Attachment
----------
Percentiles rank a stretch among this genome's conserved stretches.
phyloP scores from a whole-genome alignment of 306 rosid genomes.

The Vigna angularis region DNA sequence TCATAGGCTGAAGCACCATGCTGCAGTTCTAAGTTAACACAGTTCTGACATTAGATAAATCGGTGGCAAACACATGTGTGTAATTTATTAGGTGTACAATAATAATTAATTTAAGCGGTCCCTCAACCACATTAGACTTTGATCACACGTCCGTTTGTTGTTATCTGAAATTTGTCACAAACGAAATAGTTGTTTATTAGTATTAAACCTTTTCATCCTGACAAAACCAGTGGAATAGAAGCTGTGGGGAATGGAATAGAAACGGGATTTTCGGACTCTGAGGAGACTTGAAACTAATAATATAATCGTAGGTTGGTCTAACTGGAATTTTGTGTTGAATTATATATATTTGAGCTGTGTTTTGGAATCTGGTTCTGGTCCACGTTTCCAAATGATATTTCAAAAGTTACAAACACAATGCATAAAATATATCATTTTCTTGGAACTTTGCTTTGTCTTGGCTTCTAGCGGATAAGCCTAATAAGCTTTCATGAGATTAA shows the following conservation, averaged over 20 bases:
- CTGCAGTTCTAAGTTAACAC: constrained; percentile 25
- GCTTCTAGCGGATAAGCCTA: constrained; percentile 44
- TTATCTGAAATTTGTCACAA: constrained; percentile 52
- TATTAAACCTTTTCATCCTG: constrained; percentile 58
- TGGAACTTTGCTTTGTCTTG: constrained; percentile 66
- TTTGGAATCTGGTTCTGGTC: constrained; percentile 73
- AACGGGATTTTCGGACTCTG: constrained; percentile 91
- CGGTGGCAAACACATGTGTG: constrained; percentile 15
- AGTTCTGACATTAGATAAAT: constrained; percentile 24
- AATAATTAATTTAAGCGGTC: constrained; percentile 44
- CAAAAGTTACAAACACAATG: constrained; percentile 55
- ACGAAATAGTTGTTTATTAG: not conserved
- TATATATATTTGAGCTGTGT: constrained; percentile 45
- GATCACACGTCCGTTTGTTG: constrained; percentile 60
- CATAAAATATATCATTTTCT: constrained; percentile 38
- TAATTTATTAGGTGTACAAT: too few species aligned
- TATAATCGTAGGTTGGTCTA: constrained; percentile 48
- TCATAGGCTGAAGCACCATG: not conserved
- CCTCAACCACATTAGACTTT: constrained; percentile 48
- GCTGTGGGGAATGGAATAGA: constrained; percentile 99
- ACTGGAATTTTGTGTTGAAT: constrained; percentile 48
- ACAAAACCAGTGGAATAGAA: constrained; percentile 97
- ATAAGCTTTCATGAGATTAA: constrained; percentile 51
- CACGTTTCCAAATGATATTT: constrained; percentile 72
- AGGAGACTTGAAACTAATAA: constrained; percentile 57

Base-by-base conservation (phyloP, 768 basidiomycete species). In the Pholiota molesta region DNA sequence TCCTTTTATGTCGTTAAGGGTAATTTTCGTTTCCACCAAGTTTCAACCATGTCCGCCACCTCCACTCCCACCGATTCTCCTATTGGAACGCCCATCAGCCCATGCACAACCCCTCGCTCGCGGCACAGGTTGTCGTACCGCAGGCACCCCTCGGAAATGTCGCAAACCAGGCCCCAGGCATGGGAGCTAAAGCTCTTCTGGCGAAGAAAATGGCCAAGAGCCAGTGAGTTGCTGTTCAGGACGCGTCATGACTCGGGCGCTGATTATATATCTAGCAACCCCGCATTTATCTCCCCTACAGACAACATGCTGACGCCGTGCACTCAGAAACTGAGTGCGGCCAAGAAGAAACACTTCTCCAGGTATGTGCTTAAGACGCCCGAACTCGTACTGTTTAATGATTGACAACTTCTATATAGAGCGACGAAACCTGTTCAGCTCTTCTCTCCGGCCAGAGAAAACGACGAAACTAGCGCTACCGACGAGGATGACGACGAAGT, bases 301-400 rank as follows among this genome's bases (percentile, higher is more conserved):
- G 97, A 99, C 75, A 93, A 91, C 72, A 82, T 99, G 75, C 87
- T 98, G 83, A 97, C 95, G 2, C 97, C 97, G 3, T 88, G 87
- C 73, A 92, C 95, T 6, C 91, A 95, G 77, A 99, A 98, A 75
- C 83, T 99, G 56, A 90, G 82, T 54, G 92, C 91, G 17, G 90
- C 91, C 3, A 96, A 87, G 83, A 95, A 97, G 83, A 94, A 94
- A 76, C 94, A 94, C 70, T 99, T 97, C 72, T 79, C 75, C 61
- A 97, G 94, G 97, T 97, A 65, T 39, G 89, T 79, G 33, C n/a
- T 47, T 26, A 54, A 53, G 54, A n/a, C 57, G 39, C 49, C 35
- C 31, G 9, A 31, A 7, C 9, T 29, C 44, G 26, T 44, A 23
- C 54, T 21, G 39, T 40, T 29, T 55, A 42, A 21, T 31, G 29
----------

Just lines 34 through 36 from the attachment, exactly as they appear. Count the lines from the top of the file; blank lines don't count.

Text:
- C 91, C 3, A 96, A 87, G 83, A 95, A 97, G 83, A 94, A 94
- A 76, C 94, A 94, C 70, T 99, T 97, C 72, T 79, C 75, C 61
- A 97, G 94, G 97, T 97, A 65, T 39, G 89, T 79, G 33, C n/a